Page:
The White Goddess
The White Goddess. Methodist DeBakey Cardiovascular Journal. January 2015, Vol. 11, No. 1, pp. 66.doi: https://doi.org/10.14797/mdcj-11-1-66
The reason I was in that
out-of-the-way little village in Majorca
one Mediterranean midday was
a book bought not long before
in the Columbia University bookshop
in New York: The White Goddess by Robert Graves
which is about nothing less than
the discovery of a goddess.
He proves with devastating erudition
that in pagan and still matriarchal Europe
there was only one great goddess whom
all the peoples worshipped. A mother
goddess with a son also god. Goddess
of virginity and procreation, fertility
and death, love and terror, of heaven
and hell. With the later establishment of the Asian
patriarchy, the god her first son, and many other
subsequent gods, took the place of the goddess.
But belief in her never entirely disappeared.
It endured in the countless myths, legends and
superstitions of all the peoples, which persist
to this day. Venus, Diana, the Graces,
the Muses, nymphs, sirens, Circe, are
fragments of the Great Goddess myth. The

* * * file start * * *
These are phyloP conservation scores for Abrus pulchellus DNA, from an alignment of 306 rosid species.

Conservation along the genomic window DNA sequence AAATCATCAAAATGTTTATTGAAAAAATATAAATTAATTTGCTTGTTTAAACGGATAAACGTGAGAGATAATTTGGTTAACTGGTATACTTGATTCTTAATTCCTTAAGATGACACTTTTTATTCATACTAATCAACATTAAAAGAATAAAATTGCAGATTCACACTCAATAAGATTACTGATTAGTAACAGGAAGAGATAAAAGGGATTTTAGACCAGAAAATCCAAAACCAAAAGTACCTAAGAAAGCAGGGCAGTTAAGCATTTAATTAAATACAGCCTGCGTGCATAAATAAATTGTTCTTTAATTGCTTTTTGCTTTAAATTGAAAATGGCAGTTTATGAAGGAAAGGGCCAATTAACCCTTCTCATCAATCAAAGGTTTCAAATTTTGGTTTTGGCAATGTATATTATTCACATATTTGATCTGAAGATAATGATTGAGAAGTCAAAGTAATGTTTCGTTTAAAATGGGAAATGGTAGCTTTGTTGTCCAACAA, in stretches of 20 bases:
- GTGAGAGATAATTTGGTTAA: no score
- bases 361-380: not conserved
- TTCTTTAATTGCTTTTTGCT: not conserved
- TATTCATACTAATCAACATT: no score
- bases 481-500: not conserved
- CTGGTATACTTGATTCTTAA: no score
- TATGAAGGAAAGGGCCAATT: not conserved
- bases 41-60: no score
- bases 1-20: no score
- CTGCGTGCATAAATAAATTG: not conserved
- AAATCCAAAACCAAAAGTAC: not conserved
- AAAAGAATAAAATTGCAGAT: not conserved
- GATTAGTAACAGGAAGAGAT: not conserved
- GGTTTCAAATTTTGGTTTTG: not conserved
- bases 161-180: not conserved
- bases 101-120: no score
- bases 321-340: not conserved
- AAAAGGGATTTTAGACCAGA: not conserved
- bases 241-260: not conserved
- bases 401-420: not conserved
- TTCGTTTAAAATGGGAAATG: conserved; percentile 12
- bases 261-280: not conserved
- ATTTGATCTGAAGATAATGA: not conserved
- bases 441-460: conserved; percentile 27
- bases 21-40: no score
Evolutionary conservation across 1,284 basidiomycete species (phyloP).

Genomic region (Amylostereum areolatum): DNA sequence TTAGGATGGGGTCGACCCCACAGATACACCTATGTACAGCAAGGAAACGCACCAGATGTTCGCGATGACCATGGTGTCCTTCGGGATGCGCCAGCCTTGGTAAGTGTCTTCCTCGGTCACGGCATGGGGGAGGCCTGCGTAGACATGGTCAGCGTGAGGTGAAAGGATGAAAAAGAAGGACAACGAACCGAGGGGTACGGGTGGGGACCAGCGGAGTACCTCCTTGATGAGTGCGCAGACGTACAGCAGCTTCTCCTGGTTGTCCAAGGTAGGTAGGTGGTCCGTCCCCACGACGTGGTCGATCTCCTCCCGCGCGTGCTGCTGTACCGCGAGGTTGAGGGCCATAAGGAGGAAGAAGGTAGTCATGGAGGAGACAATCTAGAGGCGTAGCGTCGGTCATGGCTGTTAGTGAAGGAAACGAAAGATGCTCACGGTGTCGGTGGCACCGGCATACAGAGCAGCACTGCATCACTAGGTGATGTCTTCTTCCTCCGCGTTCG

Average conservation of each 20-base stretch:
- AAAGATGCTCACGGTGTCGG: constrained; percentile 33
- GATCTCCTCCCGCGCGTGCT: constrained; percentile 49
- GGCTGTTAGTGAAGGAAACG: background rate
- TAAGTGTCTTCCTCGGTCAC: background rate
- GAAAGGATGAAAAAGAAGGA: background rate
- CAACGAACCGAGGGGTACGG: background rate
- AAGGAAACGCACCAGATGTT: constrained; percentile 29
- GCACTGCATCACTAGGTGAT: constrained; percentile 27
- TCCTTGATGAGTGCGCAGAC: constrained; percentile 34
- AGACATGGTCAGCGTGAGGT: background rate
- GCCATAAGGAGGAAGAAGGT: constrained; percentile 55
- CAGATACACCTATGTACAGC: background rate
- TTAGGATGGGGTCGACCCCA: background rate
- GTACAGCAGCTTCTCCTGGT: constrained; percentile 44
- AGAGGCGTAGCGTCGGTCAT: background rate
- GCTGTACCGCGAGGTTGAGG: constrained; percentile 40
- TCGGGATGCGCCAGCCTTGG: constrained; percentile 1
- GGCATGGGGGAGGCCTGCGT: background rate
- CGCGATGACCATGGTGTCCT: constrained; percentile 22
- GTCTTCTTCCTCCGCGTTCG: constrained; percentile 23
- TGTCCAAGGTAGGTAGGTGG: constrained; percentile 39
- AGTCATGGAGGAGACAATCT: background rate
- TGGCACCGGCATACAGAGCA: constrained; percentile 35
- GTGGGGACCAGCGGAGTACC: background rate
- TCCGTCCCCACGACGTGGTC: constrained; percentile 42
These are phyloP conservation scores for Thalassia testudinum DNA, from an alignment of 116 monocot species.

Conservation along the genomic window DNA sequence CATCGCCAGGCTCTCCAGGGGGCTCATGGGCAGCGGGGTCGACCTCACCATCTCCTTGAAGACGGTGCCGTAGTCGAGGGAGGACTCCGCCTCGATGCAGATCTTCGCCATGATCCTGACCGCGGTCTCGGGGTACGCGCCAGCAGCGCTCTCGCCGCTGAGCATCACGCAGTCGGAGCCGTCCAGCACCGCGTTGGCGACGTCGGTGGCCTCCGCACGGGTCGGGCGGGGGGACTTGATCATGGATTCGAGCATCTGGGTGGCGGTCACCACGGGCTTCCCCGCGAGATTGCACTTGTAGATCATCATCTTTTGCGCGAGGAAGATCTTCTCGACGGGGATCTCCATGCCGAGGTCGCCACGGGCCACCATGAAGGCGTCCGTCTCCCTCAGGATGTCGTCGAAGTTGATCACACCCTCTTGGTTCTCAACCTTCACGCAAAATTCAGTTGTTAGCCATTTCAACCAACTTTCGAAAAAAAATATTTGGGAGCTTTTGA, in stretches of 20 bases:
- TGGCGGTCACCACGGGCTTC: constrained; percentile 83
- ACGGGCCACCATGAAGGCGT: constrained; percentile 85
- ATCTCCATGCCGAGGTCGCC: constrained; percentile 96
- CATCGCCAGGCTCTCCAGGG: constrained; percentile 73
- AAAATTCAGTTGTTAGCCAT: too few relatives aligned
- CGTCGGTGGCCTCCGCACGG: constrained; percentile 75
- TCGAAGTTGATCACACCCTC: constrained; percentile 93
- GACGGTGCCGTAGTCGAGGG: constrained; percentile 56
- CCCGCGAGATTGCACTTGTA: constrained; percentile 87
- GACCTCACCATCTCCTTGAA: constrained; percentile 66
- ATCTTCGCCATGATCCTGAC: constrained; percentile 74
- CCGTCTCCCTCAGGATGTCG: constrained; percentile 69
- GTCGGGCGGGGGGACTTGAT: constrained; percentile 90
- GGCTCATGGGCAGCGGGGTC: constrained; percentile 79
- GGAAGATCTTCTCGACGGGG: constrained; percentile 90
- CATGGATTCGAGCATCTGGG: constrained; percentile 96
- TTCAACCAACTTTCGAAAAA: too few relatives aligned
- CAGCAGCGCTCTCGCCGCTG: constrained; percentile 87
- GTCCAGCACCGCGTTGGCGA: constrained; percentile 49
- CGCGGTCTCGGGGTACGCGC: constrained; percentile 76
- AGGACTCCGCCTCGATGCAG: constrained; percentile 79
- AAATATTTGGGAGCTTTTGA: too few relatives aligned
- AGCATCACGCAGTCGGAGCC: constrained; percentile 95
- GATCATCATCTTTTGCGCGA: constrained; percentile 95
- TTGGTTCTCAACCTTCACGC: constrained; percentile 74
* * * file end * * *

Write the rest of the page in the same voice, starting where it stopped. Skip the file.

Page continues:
tales of sorcery and witches everywhere,
women who appear in the night to destroy men,
the spider woman, the woman who sucks men’s
blood and whose embrace is death…The Goddess
always has the same physical appearance according to Graves:
white, beautiful and slim, pale, pointed
nose, long and beautiful hair, lips
bright red and light blue eyes. Botticelli painted her
exactly in the Birth of Venus, says Graves.
Shakespeare knew and feared her, and she is Keats’s
Belle Dame Sans Merci. Death
which confers poetic immortality.
Ernesto Cardinal (born 1925), a Nicaraguan poet and theologian, has won numerous prizes in the Latin world for his poems. The excerpt printed here is the opening 36 lines of a long poem, translated by John Lyons, which remembers a youthful visit to the English poet Robert Graves on the island of Mallorca. Graves had published a monumental study of European goddesses who, he noted, shared many characteristics. His composite portrait he termed the White Goddess.